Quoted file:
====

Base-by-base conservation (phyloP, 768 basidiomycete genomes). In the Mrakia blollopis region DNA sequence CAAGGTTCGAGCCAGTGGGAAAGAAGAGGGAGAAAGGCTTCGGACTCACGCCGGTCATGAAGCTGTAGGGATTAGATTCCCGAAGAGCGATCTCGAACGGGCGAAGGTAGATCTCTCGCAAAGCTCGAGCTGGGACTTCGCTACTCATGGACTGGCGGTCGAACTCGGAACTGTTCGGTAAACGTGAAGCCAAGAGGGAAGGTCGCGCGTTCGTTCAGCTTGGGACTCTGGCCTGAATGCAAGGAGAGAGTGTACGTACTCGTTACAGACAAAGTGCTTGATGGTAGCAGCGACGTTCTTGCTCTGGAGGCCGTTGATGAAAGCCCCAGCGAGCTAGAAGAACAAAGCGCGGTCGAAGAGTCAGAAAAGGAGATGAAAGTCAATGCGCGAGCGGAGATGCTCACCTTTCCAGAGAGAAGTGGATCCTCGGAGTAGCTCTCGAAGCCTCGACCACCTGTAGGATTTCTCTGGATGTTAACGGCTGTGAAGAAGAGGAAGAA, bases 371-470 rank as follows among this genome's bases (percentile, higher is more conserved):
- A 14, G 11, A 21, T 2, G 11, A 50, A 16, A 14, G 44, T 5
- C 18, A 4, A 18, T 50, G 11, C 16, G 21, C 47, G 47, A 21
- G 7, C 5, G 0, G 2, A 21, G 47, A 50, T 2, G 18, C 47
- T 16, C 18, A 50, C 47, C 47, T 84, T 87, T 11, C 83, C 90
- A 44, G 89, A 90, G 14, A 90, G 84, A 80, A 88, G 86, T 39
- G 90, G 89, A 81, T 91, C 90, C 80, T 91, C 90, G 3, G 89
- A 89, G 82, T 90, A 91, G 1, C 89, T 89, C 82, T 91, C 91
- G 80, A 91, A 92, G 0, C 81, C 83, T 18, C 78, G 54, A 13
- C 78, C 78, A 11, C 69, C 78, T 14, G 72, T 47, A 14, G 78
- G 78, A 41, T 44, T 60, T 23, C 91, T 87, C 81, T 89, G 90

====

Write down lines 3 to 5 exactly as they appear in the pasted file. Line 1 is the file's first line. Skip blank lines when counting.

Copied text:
- C 18, A 4, A 18, T 50, G 11, C 16, G 21, C 47, G 47, A 21
- G 7, C 5, G 0, G 2, A 21, G 47, A 50, T 2, G 18, C 47
- T 16, C 18, A 50, C 47, C 47, T 84, T 87, T 11, C 83, C 90